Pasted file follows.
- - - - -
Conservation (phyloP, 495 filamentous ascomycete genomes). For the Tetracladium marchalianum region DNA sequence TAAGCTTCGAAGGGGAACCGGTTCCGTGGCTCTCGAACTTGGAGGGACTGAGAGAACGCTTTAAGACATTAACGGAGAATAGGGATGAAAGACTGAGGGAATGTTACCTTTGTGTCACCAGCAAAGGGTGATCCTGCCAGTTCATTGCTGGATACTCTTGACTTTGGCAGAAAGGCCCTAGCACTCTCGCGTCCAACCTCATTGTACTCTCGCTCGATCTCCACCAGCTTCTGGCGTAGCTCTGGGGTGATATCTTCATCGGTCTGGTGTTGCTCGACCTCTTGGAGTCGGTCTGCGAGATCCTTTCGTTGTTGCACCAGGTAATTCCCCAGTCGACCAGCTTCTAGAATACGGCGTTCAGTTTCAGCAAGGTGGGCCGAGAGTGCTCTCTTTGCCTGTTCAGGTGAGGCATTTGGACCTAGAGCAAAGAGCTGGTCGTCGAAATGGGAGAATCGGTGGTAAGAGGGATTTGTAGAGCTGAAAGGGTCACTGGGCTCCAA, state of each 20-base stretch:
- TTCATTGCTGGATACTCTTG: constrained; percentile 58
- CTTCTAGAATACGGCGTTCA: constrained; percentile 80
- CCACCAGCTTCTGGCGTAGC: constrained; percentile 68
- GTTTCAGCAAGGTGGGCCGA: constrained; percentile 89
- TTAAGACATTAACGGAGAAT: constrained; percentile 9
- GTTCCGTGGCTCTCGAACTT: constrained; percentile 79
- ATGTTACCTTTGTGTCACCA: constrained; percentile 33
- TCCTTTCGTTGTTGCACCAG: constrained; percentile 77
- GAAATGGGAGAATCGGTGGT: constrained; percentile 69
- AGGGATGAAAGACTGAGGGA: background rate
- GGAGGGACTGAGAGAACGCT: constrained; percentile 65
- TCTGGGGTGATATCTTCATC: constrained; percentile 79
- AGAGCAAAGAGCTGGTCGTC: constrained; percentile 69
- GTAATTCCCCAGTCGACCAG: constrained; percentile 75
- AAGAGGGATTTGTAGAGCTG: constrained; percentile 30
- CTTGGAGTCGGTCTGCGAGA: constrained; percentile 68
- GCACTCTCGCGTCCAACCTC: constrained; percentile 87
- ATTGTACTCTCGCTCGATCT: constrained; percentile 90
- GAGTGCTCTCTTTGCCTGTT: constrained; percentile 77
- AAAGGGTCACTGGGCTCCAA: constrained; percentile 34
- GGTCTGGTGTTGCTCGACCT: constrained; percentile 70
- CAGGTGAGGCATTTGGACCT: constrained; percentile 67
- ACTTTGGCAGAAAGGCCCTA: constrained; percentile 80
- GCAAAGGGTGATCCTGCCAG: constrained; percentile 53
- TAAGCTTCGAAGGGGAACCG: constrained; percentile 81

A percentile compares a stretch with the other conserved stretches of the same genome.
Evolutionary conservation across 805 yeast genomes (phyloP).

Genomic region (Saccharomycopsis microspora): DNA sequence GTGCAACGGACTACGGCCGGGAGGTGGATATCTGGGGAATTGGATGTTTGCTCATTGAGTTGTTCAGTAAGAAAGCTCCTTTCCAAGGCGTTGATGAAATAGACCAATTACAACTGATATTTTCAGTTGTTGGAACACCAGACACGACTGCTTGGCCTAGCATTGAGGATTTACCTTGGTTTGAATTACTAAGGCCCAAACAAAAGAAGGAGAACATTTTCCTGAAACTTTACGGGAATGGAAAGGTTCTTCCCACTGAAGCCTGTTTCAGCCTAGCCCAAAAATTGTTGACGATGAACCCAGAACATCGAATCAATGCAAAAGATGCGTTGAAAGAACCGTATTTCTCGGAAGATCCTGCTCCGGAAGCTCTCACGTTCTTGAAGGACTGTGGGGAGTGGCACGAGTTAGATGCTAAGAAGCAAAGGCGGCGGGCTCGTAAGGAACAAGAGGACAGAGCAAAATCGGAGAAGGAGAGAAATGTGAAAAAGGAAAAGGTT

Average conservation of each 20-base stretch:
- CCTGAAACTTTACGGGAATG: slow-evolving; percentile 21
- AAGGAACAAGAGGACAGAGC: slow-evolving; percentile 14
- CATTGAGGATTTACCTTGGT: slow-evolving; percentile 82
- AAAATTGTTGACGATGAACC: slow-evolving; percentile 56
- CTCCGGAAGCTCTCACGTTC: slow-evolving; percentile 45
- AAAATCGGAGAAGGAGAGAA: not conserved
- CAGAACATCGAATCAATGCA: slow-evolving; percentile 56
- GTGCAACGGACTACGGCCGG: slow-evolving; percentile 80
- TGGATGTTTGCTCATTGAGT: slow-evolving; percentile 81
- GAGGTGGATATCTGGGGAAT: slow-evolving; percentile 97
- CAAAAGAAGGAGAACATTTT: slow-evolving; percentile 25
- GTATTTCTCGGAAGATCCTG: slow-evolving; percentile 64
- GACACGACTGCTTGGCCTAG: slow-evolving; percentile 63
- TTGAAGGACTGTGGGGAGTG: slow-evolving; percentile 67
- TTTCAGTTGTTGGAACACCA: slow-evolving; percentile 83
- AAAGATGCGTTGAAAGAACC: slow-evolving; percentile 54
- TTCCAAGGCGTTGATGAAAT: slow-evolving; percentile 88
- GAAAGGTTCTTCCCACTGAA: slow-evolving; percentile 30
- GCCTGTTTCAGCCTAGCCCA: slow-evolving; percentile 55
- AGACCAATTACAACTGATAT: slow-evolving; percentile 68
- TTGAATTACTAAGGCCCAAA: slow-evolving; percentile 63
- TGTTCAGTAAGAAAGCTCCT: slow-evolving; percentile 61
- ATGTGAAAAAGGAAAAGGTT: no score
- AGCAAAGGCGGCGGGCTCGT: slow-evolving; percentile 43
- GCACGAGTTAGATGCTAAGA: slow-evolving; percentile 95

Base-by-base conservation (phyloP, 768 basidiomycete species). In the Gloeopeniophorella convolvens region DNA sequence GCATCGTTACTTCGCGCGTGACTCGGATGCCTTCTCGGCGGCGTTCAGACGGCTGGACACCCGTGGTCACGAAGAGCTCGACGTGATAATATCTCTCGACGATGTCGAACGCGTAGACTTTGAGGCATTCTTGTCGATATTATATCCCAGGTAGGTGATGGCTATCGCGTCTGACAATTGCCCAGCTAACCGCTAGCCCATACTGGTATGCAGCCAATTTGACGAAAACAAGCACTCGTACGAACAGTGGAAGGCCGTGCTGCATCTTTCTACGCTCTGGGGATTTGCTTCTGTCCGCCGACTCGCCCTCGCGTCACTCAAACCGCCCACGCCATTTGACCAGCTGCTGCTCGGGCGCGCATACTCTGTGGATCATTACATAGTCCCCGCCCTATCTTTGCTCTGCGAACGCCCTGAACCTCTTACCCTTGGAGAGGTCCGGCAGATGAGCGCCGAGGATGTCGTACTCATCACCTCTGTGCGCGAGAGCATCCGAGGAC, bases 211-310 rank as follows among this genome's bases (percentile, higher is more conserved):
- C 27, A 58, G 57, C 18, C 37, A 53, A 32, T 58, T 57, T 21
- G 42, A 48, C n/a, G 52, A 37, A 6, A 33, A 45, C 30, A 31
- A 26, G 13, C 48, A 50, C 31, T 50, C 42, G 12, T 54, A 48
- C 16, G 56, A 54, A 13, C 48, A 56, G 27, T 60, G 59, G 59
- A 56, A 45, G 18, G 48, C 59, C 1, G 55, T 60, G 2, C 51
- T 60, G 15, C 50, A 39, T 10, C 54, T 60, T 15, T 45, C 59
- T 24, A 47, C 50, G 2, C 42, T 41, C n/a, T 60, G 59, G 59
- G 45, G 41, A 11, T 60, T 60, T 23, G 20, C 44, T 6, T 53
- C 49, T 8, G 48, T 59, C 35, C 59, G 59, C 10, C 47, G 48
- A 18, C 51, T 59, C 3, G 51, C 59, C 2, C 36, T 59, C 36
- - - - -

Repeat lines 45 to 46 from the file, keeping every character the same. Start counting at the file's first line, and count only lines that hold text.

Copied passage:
- TTTCAGTTGTTGGAACACCA: slow-evolving; percentile 83
- AAAGATGCGTTGAAAGAACC: slow-evolving; percentile 54